The colossal crisis through which the exiled community or for that matter the entire Kashmiri society is passing through is in reality the crisis in the country’s great values — the perversion in practise of its constitutional jurisprudence, the sociopolitical and moral norms.
Acute fear and scare had been created which gripped the Kashmiri Pandits from September 1989 onwards after killings of prominent members of the community.
The Pandits started feeling what they had felt when hounded by Afghans in the second half of the 18th century — “there is fear and dread in the city. Prepare for journey, disorder is dominant in this city, we are the targets and victims.”
The choice of exile was forced on the Kashmiri Pandit community by Pakistan-sponsored terrorists who imposed their writ on Kashmir by unleashing death and destruction. Killing one and scaring a thousand was a concerted plan neatly executed by local terror groups.
The state government at that time abdicated its constitutional duties, created a sociopolitical vacuum and left people’s life and liberty at the mercy of looters, marauders and terror groups.
The terrorist violence is unabated till this day. The terrorists maimed, killed, lynched and looted a large number of Kashmiri Pandits and other natives. The terror-stricken Pandits ran for life, leaving their homes and hearths behind them.
In July 1988, the Jammu Kashmir Liberation Front ( JKLF) began an armed and separatist insurgency for independence of Kashmir from India. The group targeted and mercilessly killed many prominent mainstream political personalities.
At the same time Kashmiri Pandits were killed and the first target they chose for on 14 September 1989, when they killed Tika Lal Taploo, an advocate and a prominent BJP leader in front of several eyewitnesses. This instilled fear in the Kashmiri Hindus especially as Taploo’s killers were never caught which also emboldened the terrorists.
The Pandits felt threatened that they were not safe in the valley and could be targeted any time. The killings of Kashmiri Pandits continued that included many of the prominent ones.
In order to undermine Farooq Abdullah who at that time was the CM of Jammu and Kashmir, the Prime Minister V.P. Singh appointed Jagmohan as the governor of the state. Abdullah had conveyed his reservations onJagmohan and threatened his resignation.
However, the Central government appointed Jagmohan as Governor on 19 January 1990. In response, Abdullah resigned on the same day and Jagmohan suggested the dissolution of the State Assembly. The Kashmiri Pandits were hounded and left Kashmir valley and moved to other parts of India, particularly to the refugee camps in Jammu region of the state.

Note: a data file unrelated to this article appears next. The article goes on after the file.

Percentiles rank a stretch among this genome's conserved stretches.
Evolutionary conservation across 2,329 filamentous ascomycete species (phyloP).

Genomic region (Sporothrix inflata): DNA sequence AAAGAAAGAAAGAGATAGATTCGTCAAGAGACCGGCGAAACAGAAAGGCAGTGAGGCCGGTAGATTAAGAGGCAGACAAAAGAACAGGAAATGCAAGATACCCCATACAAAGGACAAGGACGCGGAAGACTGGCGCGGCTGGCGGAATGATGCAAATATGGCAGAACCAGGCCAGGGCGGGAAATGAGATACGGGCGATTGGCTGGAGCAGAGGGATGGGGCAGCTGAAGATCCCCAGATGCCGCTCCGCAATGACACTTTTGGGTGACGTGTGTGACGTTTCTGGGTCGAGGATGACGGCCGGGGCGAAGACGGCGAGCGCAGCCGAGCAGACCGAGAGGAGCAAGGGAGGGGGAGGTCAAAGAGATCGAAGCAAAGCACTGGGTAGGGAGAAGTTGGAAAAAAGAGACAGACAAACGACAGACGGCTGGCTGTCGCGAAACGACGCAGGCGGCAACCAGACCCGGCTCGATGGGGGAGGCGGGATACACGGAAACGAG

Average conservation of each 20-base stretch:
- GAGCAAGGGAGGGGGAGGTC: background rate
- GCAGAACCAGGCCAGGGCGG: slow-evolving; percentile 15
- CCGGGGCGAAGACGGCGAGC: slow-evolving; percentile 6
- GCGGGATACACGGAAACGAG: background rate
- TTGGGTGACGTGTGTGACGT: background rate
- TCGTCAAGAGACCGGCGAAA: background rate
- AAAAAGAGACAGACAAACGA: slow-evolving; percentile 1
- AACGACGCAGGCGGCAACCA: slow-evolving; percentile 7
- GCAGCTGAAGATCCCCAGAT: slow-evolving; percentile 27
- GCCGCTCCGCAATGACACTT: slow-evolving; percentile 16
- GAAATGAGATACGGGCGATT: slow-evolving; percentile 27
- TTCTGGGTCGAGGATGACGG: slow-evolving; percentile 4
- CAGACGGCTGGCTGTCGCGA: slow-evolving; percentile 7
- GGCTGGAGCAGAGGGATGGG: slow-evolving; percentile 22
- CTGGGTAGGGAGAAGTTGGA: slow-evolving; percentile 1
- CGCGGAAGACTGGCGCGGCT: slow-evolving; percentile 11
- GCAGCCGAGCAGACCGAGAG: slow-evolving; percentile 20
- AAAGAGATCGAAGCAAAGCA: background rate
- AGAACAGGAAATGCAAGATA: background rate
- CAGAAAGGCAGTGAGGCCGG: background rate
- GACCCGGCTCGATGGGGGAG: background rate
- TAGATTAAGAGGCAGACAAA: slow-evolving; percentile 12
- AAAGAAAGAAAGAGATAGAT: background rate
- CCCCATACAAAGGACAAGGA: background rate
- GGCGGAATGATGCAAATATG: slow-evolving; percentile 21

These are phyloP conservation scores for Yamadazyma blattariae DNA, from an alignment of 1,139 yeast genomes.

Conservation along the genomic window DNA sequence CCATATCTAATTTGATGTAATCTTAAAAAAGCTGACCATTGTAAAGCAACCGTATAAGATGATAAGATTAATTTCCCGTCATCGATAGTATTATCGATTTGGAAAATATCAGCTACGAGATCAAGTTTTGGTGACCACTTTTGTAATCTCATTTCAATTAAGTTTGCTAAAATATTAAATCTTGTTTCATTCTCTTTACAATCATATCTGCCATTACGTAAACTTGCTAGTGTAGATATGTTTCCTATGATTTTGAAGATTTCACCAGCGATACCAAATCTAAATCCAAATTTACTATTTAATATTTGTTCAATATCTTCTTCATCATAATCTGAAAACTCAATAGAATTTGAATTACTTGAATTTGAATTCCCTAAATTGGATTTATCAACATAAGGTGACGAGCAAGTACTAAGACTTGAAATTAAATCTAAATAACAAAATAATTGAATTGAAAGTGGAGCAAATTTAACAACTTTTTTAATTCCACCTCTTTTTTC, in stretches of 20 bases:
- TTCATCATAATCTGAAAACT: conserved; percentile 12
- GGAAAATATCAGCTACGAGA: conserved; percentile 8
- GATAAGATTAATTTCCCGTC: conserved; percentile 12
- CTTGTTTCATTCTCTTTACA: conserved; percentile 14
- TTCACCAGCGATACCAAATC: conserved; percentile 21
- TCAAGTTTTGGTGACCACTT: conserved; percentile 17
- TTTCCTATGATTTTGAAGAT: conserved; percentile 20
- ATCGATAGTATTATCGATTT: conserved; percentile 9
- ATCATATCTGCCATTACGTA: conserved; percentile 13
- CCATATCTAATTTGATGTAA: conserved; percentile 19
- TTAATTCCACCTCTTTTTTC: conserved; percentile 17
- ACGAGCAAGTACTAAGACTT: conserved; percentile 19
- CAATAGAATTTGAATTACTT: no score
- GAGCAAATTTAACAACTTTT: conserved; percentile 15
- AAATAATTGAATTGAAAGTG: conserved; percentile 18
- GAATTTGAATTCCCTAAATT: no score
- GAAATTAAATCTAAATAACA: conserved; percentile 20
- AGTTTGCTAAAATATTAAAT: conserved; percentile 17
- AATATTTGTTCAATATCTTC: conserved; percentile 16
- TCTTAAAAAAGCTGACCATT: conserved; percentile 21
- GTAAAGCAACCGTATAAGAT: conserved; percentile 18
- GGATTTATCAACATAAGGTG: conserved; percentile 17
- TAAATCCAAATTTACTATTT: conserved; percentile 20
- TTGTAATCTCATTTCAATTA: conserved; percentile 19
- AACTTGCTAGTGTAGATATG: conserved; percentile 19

Killing- one- and-scaring-a-thousand strategy executed by terrorists
September 1989, Tika Lal Taploo, who was a lawyer and a BJP member, was murdered by the JKLF in his home in Srinagar. Soon after Taploo’s death, in November Nilkanth Ganjoo, a retired sessions judge of Srinagar High court who had sentenced Maqbul Bhat to death, was shot dead. In December 1989, members of JKLF kidnapped Dr. Rubaiya Sayeed, daughter of the-then Union Home Minister Mufti Mohammad Sayeed demanding release of five militants, which was subsequently fulfilled.
On 4 January 1990, a Srinagar-based newspaper Aftab released a message, threatening all Hindus to leave Kashmir immediately, sourcing it to the militant organisation Hizbul Mujahideen.
On 14 April 1990, another Srinagar based newspaper named Alsafa republished the same warning. The newspaper did not claim ownership of the statement and subsequently issued a clarification. Walls were pasted with posters with threatening messages to all Kashmiris to harshly follow the Islamic rules which included abiding by the Islamic dress code, a prohibition on alcohol, cinemas, and video parlours and strict restrictions on Kashmiri women.
Unknown masked men with Kalashnikovs used to force people to reset their time to Pakistan Standard Time. Office buildings, shops, and establishments were coloured green as a sign of Islamist rule. Shops, factories, temples and homes of Kashmiri Pandits were burned or destroyed.
Threatening posters were posted on doors of Pandits asking them to leave Kashmir immediately. During the middle of the night of 18 and 19 January, a blackout took place in the Kashmir Valley where electricity was cut except in mosques which broadcast divisive and inflammatory messages, asking for a purge of Kashmiri Pandits.
On 21 January 1990, two days after Jagmohan took over as governor, the Gawkadal massacre took place in Srinagar, in which the Indian security forces had opened fire on protesters, leading to the death of at least thirty people, and likely injured over 100.